The presentation discusses the findings of a research project on an IoT botnet and the shady activities of the group behind it. The researchers aim to understand the motivations and perceptions of the group towards their work.
- The group behind the IoT botnet is involved in various shady activities, including selling and buying contacts and services.
- The network is vast and complex, with different organizations and levels involved in developing and attacking the botnet.
- The researchers found that the group is not motivated by the thrill of attacking, but rather by the need to make money.
- The group is not perceived by all members as engaging in illegal activities, with some members simply perceiving their work as developing websites or providing services.
- The researchers sent a report to authorities, but did not receive any response.
The researchers found that the group behind the IoT botnet is not motivated by the thrill of attacking, but rather by the need to make money. They observed that the group members were often struggling financially and would take on any job that paid, even if it involved shady activities. The researchers noted that the group members did not seem to have a lot of money, and would sometimes need to take out loans or struggle to pay for services. This suggests that the group is not made up of sophisticated cybercriminals, but rather individuals who are simply trying to make ends meet.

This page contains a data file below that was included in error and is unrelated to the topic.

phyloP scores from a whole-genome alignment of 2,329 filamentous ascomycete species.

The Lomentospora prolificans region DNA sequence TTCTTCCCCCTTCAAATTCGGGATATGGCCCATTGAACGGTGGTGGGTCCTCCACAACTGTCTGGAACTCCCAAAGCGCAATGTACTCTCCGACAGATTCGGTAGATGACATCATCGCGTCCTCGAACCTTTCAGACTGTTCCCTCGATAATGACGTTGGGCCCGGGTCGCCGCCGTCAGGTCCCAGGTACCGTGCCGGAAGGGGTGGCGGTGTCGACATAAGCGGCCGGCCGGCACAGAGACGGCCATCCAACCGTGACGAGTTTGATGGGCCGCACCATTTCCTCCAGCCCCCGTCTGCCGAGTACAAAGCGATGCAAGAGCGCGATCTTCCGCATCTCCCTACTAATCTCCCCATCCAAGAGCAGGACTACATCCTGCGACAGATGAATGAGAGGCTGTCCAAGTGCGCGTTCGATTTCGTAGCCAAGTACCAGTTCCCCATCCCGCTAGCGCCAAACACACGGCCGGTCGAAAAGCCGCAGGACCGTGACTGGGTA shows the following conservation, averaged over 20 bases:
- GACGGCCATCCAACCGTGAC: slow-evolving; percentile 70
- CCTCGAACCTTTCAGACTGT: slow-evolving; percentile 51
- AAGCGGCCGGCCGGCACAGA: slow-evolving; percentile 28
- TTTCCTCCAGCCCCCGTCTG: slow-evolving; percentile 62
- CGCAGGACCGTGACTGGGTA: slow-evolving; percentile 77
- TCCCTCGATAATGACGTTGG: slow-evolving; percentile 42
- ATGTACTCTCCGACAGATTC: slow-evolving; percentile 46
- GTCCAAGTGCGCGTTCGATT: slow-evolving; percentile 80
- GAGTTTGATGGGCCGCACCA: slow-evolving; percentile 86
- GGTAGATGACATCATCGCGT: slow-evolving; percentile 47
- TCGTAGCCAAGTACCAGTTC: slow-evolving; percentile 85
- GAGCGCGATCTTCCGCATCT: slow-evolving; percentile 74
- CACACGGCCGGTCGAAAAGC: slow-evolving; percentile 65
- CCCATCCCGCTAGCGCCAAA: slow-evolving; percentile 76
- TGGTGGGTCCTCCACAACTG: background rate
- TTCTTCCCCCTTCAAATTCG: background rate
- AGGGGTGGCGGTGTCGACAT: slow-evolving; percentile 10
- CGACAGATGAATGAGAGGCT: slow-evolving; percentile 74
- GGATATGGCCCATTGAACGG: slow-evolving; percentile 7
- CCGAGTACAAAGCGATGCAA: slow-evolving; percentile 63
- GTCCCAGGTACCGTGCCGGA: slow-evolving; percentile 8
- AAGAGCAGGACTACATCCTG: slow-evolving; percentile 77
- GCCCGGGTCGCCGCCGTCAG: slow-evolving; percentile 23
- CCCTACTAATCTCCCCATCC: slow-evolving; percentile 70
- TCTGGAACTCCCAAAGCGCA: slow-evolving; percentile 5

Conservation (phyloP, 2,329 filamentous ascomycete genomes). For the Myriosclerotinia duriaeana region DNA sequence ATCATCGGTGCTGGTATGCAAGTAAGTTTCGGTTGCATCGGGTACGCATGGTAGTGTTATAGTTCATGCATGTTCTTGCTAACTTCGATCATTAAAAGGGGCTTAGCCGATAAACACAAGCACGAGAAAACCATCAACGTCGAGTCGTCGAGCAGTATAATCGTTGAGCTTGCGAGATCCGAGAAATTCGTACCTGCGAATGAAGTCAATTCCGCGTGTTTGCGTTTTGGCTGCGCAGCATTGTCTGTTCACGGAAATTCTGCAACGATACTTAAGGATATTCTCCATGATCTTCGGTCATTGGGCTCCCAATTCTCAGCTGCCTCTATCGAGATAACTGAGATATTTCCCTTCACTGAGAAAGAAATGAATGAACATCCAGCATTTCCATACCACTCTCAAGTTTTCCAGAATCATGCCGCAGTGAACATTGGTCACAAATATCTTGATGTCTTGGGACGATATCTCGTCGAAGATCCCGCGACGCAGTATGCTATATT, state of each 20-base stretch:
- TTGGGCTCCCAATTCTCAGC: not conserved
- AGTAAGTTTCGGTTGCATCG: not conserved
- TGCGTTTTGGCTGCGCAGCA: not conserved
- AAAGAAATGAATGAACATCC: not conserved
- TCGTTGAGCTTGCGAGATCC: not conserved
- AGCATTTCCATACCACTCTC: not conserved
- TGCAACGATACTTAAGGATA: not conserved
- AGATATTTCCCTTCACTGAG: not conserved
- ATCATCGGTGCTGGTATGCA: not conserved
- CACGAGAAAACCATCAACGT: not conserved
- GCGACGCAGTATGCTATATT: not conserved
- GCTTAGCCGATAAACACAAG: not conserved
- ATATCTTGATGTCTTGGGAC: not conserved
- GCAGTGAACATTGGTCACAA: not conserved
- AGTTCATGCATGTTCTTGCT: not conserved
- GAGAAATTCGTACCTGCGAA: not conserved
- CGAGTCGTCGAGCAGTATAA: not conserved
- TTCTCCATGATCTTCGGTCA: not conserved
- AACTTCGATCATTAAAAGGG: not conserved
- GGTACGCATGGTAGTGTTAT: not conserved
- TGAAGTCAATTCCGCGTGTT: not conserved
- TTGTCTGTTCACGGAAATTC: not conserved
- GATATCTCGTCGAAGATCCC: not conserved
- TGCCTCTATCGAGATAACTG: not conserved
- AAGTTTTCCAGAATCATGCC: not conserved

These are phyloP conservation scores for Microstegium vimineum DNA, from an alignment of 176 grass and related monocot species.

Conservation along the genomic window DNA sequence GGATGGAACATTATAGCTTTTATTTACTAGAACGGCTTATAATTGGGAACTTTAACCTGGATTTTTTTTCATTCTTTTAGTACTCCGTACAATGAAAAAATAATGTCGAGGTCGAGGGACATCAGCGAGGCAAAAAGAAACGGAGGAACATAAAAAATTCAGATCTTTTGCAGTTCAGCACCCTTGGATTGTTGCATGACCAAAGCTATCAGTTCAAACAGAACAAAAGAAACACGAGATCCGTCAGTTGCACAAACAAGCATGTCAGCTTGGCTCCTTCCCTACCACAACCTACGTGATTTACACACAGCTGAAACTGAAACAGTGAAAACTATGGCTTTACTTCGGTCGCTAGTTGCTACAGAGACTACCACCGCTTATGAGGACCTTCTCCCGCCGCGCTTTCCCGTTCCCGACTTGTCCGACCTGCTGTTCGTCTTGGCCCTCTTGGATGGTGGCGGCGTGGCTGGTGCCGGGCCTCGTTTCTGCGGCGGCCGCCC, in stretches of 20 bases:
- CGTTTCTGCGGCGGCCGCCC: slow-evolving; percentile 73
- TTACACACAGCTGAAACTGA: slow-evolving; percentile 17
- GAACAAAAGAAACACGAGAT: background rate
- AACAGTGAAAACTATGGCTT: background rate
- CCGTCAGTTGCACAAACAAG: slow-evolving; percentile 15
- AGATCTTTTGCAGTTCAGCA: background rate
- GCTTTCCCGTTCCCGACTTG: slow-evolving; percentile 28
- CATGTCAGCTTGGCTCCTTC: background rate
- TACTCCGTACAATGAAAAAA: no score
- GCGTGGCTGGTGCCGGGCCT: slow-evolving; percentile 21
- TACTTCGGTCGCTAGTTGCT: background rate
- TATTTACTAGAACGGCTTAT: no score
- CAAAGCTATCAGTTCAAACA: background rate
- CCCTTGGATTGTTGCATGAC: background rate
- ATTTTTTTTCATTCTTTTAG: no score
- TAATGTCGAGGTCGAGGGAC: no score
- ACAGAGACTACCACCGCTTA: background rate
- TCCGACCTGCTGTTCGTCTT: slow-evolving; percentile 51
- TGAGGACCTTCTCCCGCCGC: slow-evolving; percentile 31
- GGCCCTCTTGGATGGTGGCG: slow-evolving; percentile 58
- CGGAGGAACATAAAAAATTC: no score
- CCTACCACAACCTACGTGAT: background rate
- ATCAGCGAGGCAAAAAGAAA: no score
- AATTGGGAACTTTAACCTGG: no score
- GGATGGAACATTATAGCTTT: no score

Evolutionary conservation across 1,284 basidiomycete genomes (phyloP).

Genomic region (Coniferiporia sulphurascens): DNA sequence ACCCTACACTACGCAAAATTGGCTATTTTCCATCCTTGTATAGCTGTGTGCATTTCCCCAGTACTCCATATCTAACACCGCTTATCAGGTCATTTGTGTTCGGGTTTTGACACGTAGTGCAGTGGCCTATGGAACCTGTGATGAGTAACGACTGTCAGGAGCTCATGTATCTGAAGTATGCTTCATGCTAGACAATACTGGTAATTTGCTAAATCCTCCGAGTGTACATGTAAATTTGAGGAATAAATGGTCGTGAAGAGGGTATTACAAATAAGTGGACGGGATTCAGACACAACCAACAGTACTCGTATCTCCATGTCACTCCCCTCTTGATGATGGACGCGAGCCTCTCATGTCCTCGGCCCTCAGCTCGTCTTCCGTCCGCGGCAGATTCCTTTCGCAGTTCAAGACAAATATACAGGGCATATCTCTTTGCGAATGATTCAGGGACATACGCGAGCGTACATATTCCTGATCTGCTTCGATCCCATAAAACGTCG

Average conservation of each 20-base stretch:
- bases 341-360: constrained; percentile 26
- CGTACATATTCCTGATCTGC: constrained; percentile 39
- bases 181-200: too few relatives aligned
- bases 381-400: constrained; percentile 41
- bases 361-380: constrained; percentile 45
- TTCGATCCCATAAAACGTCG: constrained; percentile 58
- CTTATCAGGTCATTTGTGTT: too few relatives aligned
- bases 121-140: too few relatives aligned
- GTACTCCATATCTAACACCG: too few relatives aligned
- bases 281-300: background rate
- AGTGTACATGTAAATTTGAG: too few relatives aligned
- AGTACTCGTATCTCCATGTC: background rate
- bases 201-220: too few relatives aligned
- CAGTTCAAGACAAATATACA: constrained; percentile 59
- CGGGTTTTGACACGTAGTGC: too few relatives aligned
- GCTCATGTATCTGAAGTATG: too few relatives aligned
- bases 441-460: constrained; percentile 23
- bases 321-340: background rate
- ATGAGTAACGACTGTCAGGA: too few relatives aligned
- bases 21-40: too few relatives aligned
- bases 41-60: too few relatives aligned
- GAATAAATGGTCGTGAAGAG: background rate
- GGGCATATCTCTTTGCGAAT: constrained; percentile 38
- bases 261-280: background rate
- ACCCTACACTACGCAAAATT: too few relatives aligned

In mid 2018, we discovered one of the largest reported Android banking botnets known to date, that we named Geost. It was discovered when we saw one of their botmasters logging in into one of their C&C servers while using the insecure proxy network created by the HtBot malware. Computers infected with HtBot create an illegal network of proxies that are sold to customers, and our laboratory had one HtBot instance capturing the traffic. Geost resulted to be a new and very large Android Banking botnet operation targeting Russian citizens with almost 1 million victims, 15 C&C servers, thousands of domains, and thousands of malicious APK applications. This research starts with an analysis of all the OpSec failures that resulted in the discovery of Geost. Thought a treat intelligence process, we were able to know the Geost infrastructure, find domains and APKs related to it. Geost accesses all the SMS data of victims and has a direct connection to the systems of five large European banks. The operation of the botnet also includes traffic redirection and selling, data harvesting and access to premium SMS services. During the analysis, there was a breakthrough when we found a chat log of a cybercriminal entrepreneur group related to the Geost operation. This log exposed 28 people doing business for 8 months, discussing numerous projects and activities of the underground market and giving us a unique insight into how the business operation worked: the human relationships between the cybercriminals, daily routine tasks, motivational issues, money laundering, the decisions taken, and obstacles found. The criminal projects ranged from pay per install, phishing website hosting, and C&C development to malicious APKs and fake games development.This presentation shows the inner relationships of a blackmarket underground attacking group, their daily survival problems, decisions, money and struggles to make a living from malicious activities. How the hierarchy of malware development worked in the Geost botnet operation and the impact on the security of the victims. This work is unique because it shows the attackers communications in a private group and reveals a portion of how the underground cybercriminal business operates in relation with technical details of the malware. For them, operating a botnet was just one more job, and they showed no regrets or concerns about where the money is coming from, nor recognition that they were attacking others. At the end of the day, for them, the money didn't stink.